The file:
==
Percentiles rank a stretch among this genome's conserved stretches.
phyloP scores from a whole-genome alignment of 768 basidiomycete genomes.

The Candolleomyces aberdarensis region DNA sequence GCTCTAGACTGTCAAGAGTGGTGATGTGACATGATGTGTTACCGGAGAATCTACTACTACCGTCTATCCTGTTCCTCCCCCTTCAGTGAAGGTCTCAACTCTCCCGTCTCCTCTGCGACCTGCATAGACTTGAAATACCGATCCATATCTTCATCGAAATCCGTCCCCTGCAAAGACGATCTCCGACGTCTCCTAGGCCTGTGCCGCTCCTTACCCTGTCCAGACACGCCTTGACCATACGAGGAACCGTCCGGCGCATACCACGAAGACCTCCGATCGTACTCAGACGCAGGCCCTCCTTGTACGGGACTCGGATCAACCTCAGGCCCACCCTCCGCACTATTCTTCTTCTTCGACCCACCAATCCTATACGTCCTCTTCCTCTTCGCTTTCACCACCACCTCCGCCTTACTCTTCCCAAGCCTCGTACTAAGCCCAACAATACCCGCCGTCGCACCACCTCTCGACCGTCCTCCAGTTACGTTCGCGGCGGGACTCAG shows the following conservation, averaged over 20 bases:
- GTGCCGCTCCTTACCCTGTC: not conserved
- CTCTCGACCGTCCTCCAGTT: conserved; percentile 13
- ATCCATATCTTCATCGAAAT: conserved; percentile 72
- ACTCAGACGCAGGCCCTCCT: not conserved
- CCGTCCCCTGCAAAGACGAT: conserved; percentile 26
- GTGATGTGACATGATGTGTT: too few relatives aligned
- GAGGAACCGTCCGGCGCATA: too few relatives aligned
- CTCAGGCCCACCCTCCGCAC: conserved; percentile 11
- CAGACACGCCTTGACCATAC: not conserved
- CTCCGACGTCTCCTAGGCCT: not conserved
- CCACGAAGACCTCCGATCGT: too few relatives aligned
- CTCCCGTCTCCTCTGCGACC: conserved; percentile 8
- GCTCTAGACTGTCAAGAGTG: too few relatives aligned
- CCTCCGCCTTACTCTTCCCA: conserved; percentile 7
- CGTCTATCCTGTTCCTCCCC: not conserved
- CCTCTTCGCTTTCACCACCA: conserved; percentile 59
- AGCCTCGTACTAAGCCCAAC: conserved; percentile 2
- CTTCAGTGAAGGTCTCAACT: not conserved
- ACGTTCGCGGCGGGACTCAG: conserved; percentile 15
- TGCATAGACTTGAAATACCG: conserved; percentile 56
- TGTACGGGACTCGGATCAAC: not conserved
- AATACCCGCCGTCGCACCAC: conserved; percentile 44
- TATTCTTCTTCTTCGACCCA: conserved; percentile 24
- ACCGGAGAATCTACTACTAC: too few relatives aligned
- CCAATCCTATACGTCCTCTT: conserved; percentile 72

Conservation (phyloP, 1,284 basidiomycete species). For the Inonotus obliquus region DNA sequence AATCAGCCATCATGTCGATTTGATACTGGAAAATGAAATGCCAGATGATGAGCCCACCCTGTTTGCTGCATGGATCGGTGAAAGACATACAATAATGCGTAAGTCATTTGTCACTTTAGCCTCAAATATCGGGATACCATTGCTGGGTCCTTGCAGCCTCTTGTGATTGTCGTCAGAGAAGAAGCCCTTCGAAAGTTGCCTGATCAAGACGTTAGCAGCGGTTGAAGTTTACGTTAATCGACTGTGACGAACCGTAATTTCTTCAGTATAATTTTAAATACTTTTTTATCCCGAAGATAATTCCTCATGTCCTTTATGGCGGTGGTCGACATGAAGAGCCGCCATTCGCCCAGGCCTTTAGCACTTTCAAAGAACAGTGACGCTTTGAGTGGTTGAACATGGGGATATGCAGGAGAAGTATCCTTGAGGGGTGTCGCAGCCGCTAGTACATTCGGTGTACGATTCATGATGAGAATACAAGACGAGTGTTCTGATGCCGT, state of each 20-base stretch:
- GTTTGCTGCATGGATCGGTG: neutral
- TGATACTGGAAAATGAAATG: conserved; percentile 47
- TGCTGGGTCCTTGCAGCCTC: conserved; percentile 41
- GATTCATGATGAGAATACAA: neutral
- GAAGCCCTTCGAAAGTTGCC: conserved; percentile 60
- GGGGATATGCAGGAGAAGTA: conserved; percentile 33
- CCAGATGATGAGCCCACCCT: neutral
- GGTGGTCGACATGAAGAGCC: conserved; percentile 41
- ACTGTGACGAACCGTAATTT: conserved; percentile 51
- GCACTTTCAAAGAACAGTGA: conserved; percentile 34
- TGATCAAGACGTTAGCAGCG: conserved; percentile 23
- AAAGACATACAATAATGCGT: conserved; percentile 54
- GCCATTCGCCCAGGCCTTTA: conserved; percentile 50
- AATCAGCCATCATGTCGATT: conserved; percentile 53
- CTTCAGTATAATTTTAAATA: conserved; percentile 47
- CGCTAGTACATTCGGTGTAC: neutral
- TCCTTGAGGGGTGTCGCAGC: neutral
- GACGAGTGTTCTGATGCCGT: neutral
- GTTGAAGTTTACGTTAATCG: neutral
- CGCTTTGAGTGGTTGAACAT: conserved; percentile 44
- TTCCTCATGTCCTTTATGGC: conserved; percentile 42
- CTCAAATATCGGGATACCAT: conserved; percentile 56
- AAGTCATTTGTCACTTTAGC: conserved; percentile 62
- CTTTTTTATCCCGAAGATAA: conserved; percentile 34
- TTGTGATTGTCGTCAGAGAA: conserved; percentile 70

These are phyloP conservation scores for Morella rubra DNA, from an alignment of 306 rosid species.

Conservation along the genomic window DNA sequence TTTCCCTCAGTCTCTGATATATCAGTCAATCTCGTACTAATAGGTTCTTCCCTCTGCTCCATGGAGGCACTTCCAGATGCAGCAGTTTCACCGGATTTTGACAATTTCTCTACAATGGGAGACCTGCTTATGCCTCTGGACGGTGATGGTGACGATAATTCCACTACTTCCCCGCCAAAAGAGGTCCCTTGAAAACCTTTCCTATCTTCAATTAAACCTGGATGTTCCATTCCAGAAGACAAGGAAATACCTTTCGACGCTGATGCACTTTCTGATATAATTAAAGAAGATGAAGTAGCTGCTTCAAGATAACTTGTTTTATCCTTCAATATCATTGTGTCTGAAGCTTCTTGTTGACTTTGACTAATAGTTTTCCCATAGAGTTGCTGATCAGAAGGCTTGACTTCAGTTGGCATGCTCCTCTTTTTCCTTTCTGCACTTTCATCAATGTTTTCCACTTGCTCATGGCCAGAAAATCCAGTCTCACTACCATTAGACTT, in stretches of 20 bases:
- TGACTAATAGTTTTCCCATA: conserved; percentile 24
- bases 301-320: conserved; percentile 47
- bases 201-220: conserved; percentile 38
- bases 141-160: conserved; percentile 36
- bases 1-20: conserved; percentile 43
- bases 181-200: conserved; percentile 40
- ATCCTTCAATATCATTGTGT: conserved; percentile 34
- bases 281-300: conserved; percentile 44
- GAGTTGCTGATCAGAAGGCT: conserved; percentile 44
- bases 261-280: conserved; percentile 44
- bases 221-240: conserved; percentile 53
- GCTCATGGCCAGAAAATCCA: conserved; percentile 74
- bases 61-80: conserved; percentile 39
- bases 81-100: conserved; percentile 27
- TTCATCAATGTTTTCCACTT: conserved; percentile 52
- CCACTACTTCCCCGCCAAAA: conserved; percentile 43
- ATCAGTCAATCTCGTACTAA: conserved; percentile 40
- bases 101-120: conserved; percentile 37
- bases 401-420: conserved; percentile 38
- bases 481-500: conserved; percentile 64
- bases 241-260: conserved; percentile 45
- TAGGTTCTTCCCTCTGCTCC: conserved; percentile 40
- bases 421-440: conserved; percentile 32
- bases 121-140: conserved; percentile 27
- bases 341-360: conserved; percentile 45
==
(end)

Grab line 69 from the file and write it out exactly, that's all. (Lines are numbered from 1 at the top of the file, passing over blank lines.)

- bases 61-80: conserved; percentile 39